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One Week Later: Rep. McCarthy’s Office Denies Meeting as Stop-the-Purple-Threat Keeps Rolling

4:02 PM PDT on October 19, 2018

This article supported by Los Angeles Bicycle Attorney as part of a general sponsorship package. All opinions in the article are that of the author, and do not necessarily reflect those of LABA. Click on the ad for more information.

(Note: a full copy of the ad from the Beverly Hills Courier e-blast can be found at the end of the article.)

I have to be honest. After last week's misfire of a student rally, we considered letting our coverage of the Beverly Hills vs. Metro Subway drama die. If its goal was to drum up sympathetic media and gain the president's attention, the rally was a colossal failure. Media reports that a whopping twenty percent of Beverly Hills High School students boarded the school buses to the park for the field trip. Enrollment at Beverly Hills High School is down from 1,700 students a couple of years ago, at 1,500 students this year, and the district estimated that about 300 high school students joined the rally. Maybe a PR campaign about how the high school is a scary place for students where the air is poisoned and the buildings could explode at any moment is behind the enrollment drop.

But even worse than student apathy was that the coveted Fox News cameras never showed up either.

So we hoped that maybe the scare campaign against the Purple Line route was over and we were ready to stand down. But then we received word that "Stop the Purple Threat" door knockers were being distributed, and "Friends of Beverly Hills High School" paid their house organ, the Beverly Hills Courier, to blast out an email encouraging parents to call their elected leaders and demand that the subway be re-routed.

So we got back to work.

Streetsblog called the offices of Kevin McCarthy in both Bakersfield and Washington, D.C. McCarthy is a member of the Republican leadership team in the House of Representatives. BHUSD Board Member Lisa Korbatov, who bragged in a taped meeting about her role in creating the Stop the Purple Threat movement (listen to the audio, here), claims to have met with McCarthy six times on the subject of getting the federal government to remove their support for the city's subway extension. (See page 9 of this issue of BH Weekly for more.) Neither McCarthy's field office nor Capitol Hill office had a record of such a meeting.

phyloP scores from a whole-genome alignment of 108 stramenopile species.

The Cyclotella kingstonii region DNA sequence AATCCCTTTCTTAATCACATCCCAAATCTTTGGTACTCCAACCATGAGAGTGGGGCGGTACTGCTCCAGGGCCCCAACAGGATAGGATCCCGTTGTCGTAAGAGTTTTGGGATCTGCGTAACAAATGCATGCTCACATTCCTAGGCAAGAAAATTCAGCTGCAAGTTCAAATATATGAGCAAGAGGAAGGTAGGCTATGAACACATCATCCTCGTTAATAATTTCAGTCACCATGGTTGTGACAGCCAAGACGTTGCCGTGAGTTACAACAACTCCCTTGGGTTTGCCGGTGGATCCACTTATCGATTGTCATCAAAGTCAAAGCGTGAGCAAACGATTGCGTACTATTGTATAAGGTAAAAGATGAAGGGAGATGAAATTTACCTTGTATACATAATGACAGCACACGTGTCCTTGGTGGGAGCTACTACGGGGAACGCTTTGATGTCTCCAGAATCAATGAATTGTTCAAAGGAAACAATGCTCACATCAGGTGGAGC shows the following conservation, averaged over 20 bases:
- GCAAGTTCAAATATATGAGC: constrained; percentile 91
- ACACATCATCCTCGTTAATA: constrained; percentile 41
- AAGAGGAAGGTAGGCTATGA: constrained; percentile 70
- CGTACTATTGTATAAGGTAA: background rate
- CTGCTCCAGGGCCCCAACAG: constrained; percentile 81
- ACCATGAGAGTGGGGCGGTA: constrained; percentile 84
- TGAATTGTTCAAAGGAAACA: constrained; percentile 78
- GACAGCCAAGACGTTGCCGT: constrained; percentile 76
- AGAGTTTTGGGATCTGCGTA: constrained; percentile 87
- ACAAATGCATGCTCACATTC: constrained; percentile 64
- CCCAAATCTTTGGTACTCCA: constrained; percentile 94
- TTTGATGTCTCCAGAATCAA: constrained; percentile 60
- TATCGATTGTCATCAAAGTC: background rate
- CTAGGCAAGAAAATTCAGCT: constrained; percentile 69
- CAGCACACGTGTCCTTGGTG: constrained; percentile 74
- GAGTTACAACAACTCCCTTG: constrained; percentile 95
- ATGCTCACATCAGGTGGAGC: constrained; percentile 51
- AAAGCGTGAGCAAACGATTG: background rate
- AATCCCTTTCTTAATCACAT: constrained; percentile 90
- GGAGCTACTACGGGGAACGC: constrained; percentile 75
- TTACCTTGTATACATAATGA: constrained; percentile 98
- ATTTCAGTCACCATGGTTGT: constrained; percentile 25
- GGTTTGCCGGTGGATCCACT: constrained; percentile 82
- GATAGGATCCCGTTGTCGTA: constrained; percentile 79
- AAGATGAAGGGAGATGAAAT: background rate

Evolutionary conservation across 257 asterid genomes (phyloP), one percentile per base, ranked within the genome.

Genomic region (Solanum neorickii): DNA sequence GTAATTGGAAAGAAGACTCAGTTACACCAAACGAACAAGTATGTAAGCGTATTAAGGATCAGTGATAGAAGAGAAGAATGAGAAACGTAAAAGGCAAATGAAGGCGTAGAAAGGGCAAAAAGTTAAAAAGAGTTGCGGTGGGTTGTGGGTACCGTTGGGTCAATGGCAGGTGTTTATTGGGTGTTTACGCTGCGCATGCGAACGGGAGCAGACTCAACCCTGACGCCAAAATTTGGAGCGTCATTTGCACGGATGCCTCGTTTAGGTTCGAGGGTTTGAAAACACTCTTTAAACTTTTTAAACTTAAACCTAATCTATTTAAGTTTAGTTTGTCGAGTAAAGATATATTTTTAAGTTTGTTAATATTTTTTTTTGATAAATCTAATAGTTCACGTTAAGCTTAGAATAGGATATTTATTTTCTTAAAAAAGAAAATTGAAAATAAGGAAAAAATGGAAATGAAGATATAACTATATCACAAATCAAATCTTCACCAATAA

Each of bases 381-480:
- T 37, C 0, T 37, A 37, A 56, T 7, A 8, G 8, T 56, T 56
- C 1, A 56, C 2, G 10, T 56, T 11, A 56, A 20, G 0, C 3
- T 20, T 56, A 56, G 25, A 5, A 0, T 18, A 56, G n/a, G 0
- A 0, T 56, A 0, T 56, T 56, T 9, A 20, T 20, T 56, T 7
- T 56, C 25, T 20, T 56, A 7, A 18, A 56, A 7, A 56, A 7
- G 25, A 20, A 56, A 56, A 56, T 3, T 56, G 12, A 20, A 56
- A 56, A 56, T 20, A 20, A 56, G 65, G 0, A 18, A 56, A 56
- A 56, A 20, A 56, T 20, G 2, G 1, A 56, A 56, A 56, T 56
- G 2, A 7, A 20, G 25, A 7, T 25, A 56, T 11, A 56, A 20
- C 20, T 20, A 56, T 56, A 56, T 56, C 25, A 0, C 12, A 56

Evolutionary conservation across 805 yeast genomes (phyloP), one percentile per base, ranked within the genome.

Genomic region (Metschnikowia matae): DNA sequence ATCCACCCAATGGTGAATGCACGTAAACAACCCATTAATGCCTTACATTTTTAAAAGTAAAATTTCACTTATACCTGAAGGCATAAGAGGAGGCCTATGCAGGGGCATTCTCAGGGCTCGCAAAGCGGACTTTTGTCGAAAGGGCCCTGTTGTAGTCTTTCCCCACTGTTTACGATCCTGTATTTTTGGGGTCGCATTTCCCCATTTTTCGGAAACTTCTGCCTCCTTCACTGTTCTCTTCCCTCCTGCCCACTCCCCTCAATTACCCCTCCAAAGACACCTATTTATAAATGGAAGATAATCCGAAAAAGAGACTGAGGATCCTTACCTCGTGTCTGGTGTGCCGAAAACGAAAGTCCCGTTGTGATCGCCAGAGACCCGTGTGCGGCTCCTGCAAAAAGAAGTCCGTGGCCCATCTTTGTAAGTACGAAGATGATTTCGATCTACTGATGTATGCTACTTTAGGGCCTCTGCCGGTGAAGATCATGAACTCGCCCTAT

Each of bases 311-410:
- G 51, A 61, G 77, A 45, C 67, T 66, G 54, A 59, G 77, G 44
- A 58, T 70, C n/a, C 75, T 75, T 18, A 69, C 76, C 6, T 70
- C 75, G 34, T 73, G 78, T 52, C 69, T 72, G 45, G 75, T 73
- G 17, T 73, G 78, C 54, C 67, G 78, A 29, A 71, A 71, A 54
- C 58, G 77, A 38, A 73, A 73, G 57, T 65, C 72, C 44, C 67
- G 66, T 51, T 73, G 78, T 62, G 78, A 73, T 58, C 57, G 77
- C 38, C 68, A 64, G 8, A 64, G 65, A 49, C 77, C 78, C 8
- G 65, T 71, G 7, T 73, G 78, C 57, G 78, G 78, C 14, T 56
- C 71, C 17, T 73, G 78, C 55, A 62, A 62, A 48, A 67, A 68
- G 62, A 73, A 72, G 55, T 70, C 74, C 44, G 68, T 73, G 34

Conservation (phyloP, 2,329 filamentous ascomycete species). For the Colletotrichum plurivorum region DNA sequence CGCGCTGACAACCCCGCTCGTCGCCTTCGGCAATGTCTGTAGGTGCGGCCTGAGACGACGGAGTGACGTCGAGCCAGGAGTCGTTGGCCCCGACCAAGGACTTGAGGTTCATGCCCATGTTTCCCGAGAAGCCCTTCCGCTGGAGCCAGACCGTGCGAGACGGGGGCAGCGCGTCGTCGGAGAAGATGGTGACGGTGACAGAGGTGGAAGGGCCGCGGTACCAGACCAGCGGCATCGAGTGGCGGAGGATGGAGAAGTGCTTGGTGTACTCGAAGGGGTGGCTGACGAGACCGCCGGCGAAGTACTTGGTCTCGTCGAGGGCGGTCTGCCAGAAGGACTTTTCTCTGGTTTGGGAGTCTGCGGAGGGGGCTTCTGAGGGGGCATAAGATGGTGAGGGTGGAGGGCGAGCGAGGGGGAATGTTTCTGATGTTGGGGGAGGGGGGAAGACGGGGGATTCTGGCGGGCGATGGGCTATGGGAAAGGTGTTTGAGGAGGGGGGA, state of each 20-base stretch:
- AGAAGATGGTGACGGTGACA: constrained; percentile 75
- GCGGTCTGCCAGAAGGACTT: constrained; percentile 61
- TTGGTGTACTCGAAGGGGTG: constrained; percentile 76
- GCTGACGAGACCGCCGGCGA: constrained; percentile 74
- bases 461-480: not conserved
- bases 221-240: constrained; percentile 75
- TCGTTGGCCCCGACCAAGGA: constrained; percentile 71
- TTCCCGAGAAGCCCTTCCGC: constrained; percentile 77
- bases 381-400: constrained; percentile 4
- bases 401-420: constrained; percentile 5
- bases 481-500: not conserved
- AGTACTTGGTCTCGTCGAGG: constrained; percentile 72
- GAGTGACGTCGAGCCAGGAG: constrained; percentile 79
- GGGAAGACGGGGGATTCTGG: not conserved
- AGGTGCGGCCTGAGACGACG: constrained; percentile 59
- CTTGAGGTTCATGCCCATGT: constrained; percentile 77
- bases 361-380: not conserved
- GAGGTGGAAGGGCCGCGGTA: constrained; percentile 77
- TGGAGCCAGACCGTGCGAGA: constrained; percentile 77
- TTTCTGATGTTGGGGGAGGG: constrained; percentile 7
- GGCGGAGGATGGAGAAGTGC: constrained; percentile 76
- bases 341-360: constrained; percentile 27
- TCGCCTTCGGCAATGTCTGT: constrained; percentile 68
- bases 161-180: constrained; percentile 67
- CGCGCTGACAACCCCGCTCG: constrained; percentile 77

The Beverly Hills Unified School District paid the law firm of Kasowitz, Benson and Torres over $360,000 in August and September of this year to represent them in their current lawsuit against the Westside Subway (see page 2 of this issue of BH Weekly for moreand the firm has payed at least $93,000 this year for lobbying fees. Kasowitz, Benson and Torres are well known as the law firm for the West Coast dealings of President Donald Trump. Given this, it seems likely that Korbatov is just hitting the Republican fundraiser circuit.

If Korbatov is buttonholing the Congressman at fundraisers, it raises ethics issues for McCarthy should he act on her requests. Korbatov bragged about her access to McCarthy, and how well briefed the Congressman is on the issue, noting that she used her access to pass on lobbying materials. Surely the image of a Congressman accepting and acting on lobbying materials given to him at a fundraiser by an elected official in Beverly Hills would be both a violation of ethics standards and a bad look for the Republicans in the lead-up to a hotly contested election.

Meanwhile, the Stop the Purple Threat campaign rolls on. The press generated by last weeks' walkout--protest, field trip, whatever--did not help put a student face on the campaign to reroute the planned subway. Even before the event, the Los Angeles Times was rolling its eyes at the event and the campaign. Coverage afterwards was similarly skeptical, with even the student newspaper using scare quotes around the word "walkout." And let's not even talk about the reaction to a lecture on nonviolent protest that compared the day's protest to Rosa Parks.

Perhaps even more damning, a letter to the editor of the Times from a student slammed the event as simply "not a student-led walkout." So much for the school district's hope that the event would appear "as authentic as possible."

But despite the bad press and the public scorn, Stop the Purple Threat continues. At this point, the best we can hope for is that any damage it causes is contained within the borders of Beverly Hills.

Students Did Their Part

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